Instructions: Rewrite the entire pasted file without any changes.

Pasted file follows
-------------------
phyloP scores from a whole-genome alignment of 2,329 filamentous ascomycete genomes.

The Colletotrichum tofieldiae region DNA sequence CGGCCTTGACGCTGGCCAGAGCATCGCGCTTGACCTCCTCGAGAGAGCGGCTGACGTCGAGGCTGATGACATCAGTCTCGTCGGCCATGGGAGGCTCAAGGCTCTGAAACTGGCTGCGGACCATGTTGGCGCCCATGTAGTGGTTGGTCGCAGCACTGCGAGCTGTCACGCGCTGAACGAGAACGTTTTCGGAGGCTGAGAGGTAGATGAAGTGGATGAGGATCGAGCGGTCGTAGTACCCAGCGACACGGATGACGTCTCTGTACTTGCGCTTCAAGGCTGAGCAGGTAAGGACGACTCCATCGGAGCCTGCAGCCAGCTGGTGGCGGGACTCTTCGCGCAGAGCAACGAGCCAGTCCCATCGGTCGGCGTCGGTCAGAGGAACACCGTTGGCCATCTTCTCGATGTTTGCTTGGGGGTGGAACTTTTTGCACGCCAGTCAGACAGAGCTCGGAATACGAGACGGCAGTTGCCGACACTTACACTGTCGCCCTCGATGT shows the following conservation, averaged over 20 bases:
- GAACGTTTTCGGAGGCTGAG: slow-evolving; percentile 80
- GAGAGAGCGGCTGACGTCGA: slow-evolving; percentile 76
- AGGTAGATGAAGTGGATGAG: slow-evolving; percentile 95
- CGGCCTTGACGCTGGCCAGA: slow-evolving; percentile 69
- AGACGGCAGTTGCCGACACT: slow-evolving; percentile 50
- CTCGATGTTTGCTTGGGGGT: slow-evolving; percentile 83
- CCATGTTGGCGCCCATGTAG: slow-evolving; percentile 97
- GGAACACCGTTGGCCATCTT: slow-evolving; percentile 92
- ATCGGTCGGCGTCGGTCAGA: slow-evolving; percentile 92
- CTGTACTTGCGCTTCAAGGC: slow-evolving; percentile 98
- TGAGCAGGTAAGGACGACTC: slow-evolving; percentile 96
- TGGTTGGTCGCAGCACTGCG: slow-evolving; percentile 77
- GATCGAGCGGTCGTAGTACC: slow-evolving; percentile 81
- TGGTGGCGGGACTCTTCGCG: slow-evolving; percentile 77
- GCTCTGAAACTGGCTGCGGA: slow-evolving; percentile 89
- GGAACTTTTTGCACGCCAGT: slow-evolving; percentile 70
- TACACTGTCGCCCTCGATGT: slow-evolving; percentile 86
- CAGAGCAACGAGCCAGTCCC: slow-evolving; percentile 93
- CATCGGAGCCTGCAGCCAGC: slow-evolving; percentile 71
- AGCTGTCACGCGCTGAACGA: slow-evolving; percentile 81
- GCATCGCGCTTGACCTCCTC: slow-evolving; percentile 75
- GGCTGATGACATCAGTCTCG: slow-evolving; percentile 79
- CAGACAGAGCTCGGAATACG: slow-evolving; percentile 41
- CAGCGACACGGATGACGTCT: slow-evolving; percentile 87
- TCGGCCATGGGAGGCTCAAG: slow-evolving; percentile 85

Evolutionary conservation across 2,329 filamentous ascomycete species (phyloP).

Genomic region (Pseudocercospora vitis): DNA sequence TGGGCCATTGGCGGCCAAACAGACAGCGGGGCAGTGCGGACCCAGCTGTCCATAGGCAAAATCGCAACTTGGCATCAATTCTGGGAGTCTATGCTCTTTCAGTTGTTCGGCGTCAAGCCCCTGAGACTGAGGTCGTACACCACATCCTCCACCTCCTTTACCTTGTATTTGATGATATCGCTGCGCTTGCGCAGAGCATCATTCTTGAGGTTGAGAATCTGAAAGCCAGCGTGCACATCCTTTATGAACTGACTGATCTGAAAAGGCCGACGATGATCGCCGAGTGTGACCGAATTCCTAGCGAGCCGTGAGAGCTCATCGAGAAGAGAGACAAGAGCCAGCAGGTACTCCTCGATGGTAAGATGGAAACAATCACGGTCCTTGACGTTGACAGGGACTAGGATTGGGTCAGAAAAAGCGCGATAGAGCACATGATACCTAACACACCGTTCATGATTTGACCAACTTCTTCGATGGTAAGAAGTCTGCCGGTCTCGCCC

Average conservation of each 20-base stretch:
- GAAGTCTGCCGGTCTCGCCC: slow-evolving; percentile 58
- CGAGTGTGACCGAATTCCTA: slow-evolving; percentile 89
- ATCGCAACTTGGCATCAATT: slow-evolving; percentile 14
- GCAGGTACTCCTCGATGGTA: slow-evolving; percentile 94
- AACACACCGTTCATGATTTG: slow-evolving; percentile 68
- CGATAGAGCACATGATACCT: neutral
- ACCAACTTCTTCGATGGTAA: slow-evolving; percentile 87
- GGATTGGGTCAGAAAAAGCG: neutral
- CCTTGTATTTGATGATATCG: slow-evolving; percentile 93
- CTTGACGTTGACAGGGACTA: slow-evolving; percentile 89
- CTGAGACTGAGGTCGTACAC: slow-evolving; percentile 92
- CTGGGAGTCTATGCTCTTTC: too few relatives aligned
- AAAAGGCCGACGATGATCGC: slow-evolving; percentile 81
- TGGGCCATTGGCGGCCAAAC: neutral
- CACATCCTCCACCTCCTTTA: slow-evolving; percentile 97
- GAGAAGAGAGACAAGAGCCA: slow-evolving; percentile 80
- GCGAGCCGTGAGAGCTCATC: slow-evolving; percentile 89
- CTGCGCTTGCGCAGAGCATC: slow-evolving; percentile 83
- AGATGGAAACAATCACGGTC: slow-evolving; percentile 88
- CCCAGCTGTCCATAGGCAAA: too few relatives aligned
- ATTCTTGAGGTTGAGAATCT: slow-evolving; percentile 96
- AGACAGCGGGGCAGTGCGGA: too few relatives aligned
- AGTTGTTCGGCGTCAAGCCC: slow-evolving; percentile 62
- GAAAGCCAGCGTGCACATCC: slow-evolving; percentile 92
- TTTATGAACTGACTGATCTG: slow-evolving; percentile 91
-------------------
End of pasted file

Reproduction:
phyloP scores from a whole-genome alignment of 2,329 filamentous ascomycete genomes.

The Colletotrichum tofieldiae region DNA sequence CGGCCTTGACGCTGGCCAGAGCATCGCGCTTGACCTCCTCGAGAGAGCGGCTGACGTCGAGGCTGATGACATCAGTCTCGTCGGCCATGGGAGGCTCAAGGCTCTGAAACTGGCTGCGGACCATGTTGGCGCCCATGTAGTGGTTGGTCGCAGCACTGCGAGCTGTCACGCGCTGAACGAGAACGTTTTCGGAGGCTGAGAGGTAGATGAAGTGGATGAGGATCGAGCGGTCGTAGTACCCAGCGACACGGATGACGTCTCTGTACTTGCGCTTCAAGGCTGAGCAGGTAAGGACGACTCCATCGGAGCCTGCAGCCAGCTGGTGGCGGGACTCTTCGCGCAGAGCAACGAGCCAGTCCCATCGGTCGGCGTCGGTCAGAGGAACACCGTTGGCCATCTTCTCGATGTTTGCTTGGGGGTGGAACTTTTTGCACGCCAGTCAGACAGAGCTCGGAATACGAGACGGCAGTTGCCGACACTTACACTGTCGCCCTCGATGT shows the following conservation, averaged over 20 bases:
- GAACGTTTTCGGAGGCTGAG: slow-evolving; percentile 80
- GAGAGAGCGGCTGACGTCGA: slow-evolving; percentile 76
- AGGTAGATGAAGTGGATGAG: slow-evolving; percentile 95
- CGGCCTTGACGCTGGCCAGA: slow-evolving; percentile 69
- AGACGGCAGTTGCCGACACT: slow-evolving; percentile 50
- CTCGATGTTTGCTTGGGGGT: slow-evolving; percentile 83
- CCATGTTGGCGCCCATGTAG: slow-evolving; percentile 97
- GGAACACCGTTGGCCATCTT: slow-evolving; percentile 92
- ATCGGTCGGCGTCGGTCAGA: slow-evolving; percentile 92
- CTGTACTTGCGCTTCAAGGC: slow-evolving; percentile 98
- TGAGCAGGTAAGGACGACTC: slow-evolving; percentile 96
- TGGTTGGTCGCAGCACTGCG: slow-evolving; percentile 77
- GATCGAGCGGTCGTAGTACC: slow-evolving; percentile 81
- TGGTGGCGGGACTCTTCGCG: slow-evolving; percentile 77
- GCTCTGAAACTGGCTGCGGA: slow-evolving; percentile 89
- GGAACTTTTTGCACGCCAGT: slow-evolving; percentile 70
- TACACTGTCGCCCTCGATGT: slow-evolving; percentile 86
- CAGAGCAACGAGCCAGTCCC: slow-evolving; percentile 93
- CATCGGAGCCTGCAGCCAGC: slow-evolving; percentile 71
- AGCTGTCACGCGCTGAACGA: slow-evolving; percentile 81
- GCATCGCGCTTGACCTCCTC: slow-evolving; percentile 75
- GGCTGATGACATCAGTCTCG: slow-evolving; percentile 79
- CAGACAGAGCTCGGAATACG: slow-evolving; percentile 41
- CAGCGACACGGATGACGTCT: slow-evolving; percentile 87
- TCGGCCATGGGAGGCTCAAG: slow-evolving; percentile 85

Evolutionary conservation across 2,329 filamentous ascomycete species (phyloP).

Genomic region (Pseudocercospora vitis): DNA sequence TGGGCCATTGGCGGCCAAACAGACAGCGGGGCAGTGCGGACCCAGCTGTCCATAGGCAAAATCGCAACTTGGCATCAATTCTGGGAGTCTATGCTCTTTCAGTTGTTCGGCGTCAAGCCCCTGAGACTGAGGTCGTACACCACATCCTCCACCTCCTTTACCTTGTATTTGATGATATCGCTGCGCTTGCGCAGAGCATCATTCTTGAGGTTGAGAATCTGAAAGCCAGCGTGCACATCCTTTATGAACTGACTGATCTGAAAAGGCCGACGATGATCGCCGAGTGTGACCGAATTCCTAGCGAGCCGTGAGAGCTCATCGAGAAGAGAGACAAGAGCCAGCAGGTACTCCTCGATGGTAAGATGGAAACAATCACGGTCCTTGACGTTGACAGGGACTAGGATTGGGTCAGAAAAAGCGCGATAGAGCACATGATACCTAACACACCGTTCATGATTTGACCAACTTCTTCGATGGTAAGAAGTCTGCCGGTCTCGCCC

Average conservation of each 20-base stretch:
- GAAGTCTGCCGGTCTCGCCC: slow-evolving; percentile 58
- CGAGTGTGACCGAATTCCTA: slow-evolving; percentile 89
- ATCGCAACTTGGCATCAATT: slow-evolving; percentile 14
- GCAGGTACTCCTCGATGGTA: slow-evolving; percentile 94
- AACACACCGTTCATGATTTG: slow-evolving; percentile 68
- CGATAGAGCACATGATACCT: neutral
- ACCAACTTCTTCGATGGTAA: slow-evolving; percentile 87
- GGATTGGGTCAGAAAAAGCG: neutral
- CCTTGTATTTGATGATATCG: slow-evolving; percentile 93
- CTTGACGTTGACAGGGACTA: slow-evolving; percentile 89
- CTGAGACTGAGGTCGTACAC: slow-evolving; percentile 92
- CTGGGAGTCTATGCTCTTTC: too few relatives aligned
- AAAAGGCCGACGATGATCGC: slow-evolving; percentile 81
- TGGGCCATTGGCGGCCAAAC: neutral
- CACATCCTCCACCTCCTTTA: slow-evolving; percentile 97
- GAGAAGAGAGACAAGAGCCA: slow-evolving; percentile 80
- GCGAGCCGTGAGAGCTCATC: slow-evolving; percentile 89
- CTGCGCTTGCGCAGAGCATC: slow-evolving; percentile 83
- AGATGGAAACAATCACGGTC: slow-evolving; percentile 88
- CCCAGCTGTCCATAGGCAAA: too few relatives aligned
- ATTCTTGAGGTTGAGAATCT: slow-evolving; percentile 96
- AGACAGCGGGGCAGTGCGGA: too few relatives aligned
- AGTTGTTCGGCGTCAAGCCC: slow-evolving; percentile 62
- GAAAGCCAGCGTGCACATCC: slow-evolving; percentile 92
- TTTATGAACTGACTGATCTG: slow-evolving; percentile 91